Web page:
« Reply #54 on: February 04, 2005, 02:21:03 PM »
Perhaps my particular admission is attributable to my status as an immigrant.  However, it ought to be noted that plenty of other immigrants with lower LSAT scores are rejected each year, while many white Americans are admitted.  Clearly, being one of the other will neither make you an auto-admit nor will send you directly to the rejection pile; the applicant must have more than just a national heritage to offer.

Right. As I said before, no one is saying that your particular status, either as an URM or as an immigrant or as SES is necessarily going to get you in, or that not having it will necessarily keep you out. It's just that having that makes it easier to get in (how much easier is of course debatable), and if you don't have that particular thing, you definitely need something else that's just as good.

I'm still waiting for mivida to offer some evidence as to what was discussed earlier.

Perversely

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Re: are people accepted with low LSAT scores mostly URMs?
« Reply #55 on: February 04, 2005, 02:25:49 PM »
Thanks for the info all; this wasn't intended to be a question about/attack on AA; I was just curious what people thought were the reasons why people with scores similar to mine would be offered admission.  My best guess was that they're URMs.  But I think that's just my pessimism setting in...

Ruskie girl.. what do you think set your application apart from the rest?

Perhaps my life experience, perhaps my unique cultural perspective...but who really knows?  I am not going to presume that the admission committee values the same things that I may value.

Spare the BS. It's because you're a URM (Russian immigrant). This is obvious to everyone except you.

FLAME ON ROOSKIE! YELL YELL YELL AT ME BECAUSE TUNA DOESNT CARE

i can see you burning the crosses.  it's people like you that fuels neo naxi behavior.  believe me, i understand you have a right to feel the way that you do, but understand this:  time is working against you & all those that think the way you do.  

i'm proud to be an American.  this is a melting pot and possibilities and dreams come true here.  too bad if you think it's "going all to the underdeserving"...you wouldn't be in position you're in life if America wasn't what is today.

Good luck Tuna, you're going to need it.

'lit

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Re: are people accepted with low LSAT scores mostly URMs?
« Reply #56 on: February 04, 2005, 02:26:18 PM »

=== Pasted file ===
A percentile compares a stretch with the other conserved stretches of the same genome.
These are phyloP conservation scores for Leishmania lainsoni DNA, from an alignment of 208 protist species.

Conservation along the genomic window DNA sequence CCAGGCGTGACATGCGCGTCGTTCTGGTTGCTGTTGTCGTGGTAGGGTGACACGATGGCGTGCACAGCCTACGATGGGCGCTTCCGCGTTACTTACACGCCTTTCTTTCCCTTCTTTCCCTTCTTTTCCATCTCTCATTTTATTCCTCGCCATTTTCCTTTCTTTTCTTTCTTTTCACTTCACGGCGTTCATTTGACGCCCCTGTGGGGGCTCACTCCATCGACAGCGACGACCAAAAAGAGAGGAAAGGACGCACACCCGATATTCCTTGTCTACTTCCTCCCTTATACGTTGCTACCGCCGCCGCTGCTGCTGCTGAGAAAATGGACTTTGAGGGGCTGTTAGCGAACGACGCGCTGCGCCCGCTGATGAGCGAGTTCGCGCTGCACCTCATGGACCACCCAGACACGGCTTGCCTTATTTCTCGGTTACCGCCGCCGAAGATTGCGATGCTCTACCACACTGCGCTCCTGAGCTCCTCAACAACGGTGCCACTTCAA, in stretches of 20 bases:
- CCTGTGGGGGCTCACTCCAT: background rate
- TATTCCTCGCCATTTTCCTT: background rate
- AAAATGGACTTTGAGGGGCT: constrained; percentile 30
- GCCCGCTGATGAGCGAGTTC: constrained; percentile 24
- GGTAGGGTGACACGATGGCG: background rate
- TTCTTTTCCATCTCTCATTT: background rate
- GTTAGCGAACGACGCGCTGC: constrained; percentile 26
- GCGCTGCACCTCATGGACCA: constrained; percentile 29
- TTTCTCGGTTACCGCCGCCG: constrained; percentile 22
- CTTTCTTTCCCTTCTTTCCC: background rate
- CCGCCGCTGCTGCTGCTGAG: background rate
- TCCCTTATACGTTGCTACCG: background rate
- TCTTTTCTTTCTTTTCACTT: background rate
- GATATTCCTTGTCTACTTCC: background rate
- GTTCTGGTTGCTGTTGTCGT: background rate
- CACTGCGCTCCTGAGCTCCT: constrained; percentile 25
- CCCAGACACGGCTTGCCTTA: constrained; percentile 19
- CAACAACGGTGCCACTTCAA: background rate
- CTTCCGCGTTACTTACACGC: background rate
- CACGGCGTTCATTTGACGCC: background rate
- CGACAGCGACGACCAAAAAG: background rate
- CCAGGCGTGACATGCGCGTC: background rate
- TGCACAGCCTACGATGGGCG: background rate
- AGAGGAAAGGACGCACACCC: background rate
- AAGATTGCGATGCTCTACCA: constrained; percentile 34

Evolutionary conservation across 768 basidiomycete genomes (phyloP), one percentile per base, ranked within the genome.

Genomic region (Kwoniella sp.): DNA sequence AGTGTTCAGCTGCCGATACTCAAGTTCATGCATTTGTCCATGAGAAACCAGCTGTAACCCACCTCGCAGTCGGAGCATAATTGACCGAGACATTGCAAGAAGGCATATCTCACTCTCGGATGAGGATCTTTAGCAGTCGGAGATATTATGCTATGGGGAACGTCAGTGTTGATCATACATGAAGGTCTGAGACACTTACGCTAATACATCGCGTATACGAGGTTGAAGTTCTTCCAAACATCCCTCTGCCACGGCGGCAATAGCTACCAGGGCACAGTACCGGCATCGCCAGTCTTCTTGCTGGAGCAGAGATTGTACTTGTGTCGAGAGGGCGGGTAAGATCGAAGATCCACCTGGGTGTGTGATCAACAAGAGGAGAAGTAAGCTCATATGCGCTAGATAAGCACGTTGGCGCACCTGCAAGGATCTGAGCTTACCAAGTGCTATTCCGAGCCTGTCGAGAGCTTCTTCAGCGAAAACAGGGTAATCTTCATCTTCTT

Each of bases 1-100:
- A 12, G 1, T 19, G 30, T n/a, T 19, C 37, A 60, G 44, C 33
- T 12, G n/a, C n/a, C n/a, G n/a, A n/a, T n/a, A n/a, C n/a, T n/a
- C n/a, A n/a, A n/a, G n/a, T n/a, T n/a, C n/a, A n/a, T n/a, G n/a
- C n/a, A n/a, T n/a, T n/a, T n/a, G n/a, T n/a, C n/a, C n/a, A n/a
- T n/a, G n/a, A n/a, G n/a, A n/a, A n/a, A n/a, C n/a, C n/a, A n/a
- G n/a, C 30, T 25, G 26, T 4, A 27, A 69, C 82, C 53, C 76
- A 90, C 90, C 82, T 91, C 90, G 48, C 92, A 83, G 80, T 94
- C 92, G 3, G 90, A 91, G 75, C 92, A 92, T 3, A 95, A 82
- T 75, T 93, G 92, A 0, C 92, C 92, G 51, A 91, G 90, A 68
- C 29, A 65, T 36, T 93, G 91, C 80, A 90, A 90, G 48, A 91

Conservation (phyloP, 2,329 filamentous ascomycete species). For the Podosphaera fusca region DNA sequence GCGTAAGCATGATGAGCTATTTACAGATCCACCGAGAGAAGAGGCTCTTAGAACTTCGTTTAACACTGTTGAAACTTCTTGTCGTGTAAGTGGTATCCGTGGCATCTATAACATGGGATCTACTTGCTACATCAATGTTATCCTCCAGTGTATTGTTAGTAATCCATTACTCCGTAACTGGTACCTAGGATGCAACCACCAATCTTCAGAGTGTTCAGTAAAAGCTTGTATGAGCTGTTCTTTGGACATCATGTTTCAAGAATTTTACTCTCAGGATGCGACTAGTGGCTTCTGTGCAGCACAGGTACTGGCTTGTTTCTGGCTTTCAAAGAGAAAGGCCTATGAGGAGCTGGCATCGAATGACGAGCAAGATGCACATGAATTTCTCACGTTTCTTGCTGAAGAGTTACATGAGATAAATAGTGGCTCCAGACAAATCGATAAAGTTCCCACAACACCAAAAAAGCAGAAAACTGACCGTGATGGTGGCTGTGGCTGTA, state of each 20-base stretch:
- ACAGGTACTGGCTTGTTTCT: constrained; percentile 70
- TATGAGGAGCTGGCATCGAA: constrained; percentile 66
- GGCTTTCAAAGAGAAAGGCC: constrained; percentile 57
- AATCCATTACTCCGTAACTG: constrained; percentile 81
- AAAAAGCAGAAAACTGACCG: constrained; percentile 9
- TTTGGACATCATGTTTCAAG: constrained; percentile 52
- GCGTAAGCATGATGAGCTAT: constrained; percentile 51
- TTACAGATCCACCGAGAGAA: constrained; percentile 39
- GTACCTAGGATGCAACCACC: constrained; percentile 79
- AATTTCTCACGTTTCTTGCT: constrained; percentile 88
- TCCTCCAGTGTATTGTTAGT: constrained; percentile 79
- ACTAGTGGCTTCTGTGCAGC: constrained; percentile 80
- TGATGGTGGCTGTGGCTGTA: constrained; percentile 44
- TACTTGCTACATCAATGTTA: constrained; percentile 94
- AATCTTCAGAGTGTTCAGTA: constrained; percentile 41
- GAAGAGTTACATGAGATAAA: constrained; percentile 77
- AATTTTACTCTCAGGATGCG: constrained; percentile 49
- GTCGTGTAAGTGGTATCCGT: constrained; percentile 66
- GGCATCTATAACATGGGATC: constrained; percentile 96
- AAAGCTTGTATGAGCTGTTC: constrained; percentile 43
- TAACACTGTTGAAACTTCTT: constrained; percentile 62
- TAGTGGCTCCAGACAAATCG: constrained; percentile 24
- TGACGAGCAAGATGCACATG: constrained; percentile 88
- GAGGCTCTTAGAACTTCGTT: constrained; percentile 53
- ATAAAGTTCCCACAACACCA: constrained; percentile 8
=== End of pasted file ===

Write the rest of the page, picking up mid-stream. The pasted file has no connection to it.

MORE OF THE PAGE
Based on pure numbers, I would have a 15% chance or so of getting accepted to UC-Berkeley or UCLA (my top choices).  but the numbers don't tell everything, and I'm wondering if my chances are better or worse than 15%, i.e. were the people who were admitted with my numbers mostly URMs (which I'm not) or were they applicants with great LORs, extracurriculars, political activism, etc., which would give me hope.

UCLA gives you space on the application to write very specifically about one field, class, journal, or activity in which you hope to participate shuold you gain acceptance. i think any applicant would be foolish not to use that field and try to add something not covered in your PS. i attached a paragraph or two answering the question seriously, which might be why i was so quickly accepted there (one of the first on LSN, i think)

amarain

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Re: are people accepted with low LSAT scores mostly URMs?
« Reply #57 on: February 04, 2005, 02:26:45 PM »
Tuna is just a troll, ignore him.

'lit

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Re: are people accepted with low LSAT scores mostly URMs?
« Reply #58 on: February 04, 2005, 02:42:24 PM »
The other thing I wonder is, do you have to have overcome a challenge in order to get in, or to do well in law school? Isn't there anything else to write a personal statement about?

i didn't have any hardships or challenges to write about, if that helps. haven't had too tough a time.

amarain

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Re: are people accepted with low LSAT scores mostly URMs?
« Reply #59 on: February 04, 2005, 02:45:27 PM »
The other thing I wonder is, do you have to have overcome a challenge in order to get in, or to do well in law school? Isn't there anything else to write a personal statement about?

i didn't have any hardships or challenges to write about, if that helps. haven't had too tough a time.

Do you mind telling what your PS was about? I know it's been talked about on here before.